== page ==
The GMC has refuted claims that there was discrimination in its decision to launch a High Court bid to strike off a junior doctor from the medical register last month.
In response to an open letter from the British Association of Physicians of Indian Origin (BAPIO) in January, which accused the GMC of treating black and minority ethnic doctors ‘differently and harshly’, the GMC said the accusations were ‘troubling and without merit’.
The GMC’s letter said: ‘We do understand the strength of feeling this tragic case has raised for many doctors. We know we can’t simply undo all the anxiety generated by it but we are committed to listening to doctors and addressing their concerns.
‘However, the charge that the GMC acts in a discriminatory way is troubling and without merit.’
The original letter from BAPIO called on the GMC to make clear what monitoring is in place regarding differential treatment of BME doctors, and how many times the GMC has questioned fitness-to-practise verdicts against non-BME doctors.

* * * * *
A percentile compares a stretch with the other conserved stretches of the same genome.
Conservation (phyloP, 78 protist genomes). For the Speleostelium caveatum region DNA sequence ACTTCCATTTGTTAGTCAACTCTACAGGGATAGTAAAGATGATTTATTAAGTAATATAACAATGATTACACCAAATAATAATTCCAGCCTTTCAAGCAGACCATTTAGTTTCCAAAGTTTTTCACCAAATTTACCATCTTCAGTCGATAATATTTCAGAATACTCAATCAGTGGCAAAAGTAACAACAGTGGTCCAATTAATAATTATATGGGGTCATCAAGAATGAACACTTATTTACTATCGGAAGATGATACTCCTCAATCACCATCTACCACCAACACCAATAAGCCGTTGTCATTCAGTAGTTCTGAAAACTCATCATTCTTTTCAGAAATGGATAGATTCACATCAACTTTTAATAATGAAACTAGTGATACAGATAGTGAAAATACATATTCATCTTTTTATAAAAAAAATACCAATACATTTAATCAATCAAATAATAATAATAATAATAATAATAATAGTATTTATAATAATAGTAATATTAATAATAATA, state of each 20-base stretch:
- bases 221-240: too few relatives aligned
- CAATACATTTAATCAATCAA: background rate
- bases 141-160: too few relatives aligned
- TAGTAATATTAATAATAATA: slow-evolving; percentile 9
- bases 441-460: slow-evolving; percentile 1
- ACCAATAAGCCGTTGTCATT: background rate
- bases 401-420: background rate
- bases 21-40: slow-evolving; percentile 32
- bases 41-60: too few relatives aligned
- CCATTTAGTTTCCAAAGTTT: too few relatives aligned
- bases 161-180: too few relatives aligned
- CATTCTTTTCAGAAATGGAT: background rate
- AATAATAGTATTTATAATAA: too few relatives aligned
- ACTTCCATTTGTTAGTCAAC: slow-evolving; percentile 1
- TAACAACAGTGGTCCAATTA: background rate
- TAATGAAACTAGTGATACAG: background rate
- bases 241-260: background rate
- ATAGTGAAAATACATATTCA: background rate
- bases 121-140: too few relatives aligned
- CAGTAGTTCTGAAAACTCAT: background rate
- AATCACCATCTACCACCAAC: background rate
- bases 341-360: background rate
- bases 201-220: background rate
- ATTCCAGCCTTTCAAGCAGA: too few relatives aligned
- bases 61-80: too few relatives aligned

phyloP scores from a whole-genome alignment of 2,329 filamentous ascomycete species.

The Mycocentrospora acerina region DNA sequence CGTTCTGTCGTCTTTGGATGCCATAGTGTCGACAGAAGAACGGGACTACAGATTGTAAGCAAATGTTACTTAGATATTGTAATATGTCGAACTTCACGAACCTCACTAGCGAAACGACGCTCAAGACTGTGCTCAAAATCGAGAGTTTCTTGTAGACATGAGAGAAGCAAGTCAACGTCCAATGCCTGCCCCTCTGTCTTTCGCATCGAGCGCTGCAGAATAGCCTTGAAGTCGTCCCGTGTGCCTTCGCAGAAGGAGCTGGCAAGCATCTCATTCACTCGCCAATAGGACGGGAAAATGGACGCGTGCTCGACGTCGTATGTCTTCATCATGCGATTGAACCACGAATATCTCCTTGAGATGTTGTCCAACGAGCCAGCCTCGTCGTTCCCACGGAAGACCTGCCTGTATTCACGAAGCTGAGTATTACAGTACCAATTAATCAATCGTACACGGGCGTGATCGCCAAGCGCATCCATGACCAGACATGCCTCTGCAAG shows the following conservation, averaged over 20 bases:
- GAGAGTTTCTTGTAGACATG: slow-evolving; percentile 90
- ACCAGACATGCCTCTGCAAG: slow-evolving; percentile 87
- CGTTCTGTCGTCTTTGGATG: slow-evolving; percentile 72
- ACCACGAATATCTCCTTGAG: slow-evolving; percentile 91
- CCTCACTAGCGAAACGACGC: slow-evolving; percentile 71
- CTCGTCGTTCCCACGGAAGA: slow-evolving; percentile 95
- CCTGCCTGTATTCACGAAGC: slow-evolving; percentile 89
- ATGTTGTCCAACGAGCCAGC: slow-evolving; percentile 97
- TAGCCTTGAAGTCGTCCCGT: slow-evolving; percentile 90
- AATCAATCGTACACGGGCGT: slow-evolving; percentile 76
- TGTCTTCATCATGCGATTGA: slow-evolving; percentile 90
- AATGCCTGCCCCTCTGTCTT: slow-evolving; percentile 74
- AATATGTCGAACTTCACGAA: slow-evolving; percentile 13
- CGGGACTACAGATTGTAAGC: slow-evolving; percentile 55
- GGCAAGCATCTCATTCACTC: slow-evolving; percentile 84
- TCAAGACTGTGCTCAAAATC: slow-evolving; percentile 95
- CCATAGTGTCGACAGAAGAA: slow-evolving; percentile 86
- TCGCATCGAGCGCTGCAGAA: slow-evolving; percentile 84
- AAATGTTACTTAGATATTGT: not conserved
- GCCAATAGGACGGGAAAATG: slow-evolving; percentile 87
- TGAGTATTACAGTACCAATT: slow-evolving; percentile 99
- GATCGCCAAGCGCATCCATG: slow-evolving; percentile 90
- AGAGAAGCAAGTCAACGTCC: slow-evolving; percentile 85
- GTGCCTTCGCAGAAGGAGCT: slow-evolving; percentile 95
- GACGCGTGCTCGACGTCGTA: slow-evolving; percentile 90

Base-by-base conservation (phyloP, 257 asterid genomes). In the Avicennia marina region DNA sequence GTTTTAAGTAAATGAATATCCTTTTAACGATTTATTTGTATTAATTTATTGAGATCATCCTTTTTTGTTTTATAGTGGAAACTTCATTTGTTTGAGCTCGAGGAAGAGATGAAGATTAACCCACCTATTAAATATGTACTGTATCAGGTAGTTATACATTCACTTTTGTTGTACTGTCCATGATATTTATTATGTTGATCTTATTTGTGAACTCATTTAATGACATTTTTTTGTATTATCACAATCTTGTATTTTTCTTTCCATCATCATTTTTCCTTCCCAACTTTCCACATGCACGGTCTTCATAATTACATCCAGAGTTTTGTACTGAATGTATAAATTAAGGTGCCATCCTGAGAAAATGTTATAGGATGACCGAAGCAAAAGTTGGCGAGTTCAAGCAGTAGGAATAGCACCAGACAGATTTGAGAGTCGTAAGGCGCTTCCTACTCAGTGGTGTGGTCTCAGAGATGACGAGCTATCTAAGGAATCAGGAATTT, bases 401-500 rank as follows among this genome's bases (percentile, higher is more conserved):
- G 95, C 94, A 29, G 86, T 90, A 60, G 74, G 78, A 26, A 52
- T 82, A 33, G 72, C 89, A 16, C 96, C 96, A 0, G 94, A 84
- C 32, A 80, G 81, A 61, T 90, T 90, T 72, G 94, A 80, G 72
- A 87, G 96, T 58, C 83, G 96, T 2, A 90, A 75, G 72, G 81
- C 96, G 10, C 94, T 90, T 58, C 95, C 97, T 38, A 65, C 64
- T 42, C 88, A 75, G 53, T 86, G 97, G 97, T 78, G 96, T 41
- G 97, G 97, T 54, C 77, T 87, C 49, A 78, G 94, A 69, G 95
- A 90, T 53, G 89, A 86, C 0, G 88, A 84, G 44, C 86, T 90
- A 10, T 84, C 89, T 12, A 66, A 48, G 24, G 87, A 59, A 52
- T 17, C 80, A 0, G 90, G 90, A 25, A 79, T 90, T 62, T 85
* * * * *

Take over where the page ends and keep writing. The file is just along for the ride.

The GMC’s letter responded that it conducts ‘detailed research to improve our understanding of what drives overrepresentation of different groups, and whether cases are treated fairly’.
It added: ‘The consistency of our fitness to practise decision-making is also audited independently to ensure it is in line with our published guidance, and is not discriminatory.’
However, Dr Ramesh Mehta, chair of BAPIO, told Pulse that he was ‘not really keen’ on the GMC’s response and plans to write a further open letter to the GMC.
Dr Mehta said: ‘Our main issue was about criminalising a doctor and there’s no mention of that in the response. Our issue was that they shouldn’t have reversed the decision of MPTS and there is hardly any mention of that.
‘We wanted to find out what they think of systems failures rather than criminalising a doctor but there is hardly anything about it. So we are not really keen.’
The concerns from BAPIO come after the GMC appealed against its own tribunal service, which said that Dr Hadiza Bawa-Garba should be reinstated on the performers’ list following her two-year suspended sentence for gross negligence manslaughter.
However following a crowd funding campaign, which has raised over £335,000, Dr Bawa-Garba has decided to appeal the ruling, and is considering appealing the manslaughter conviction from 2015.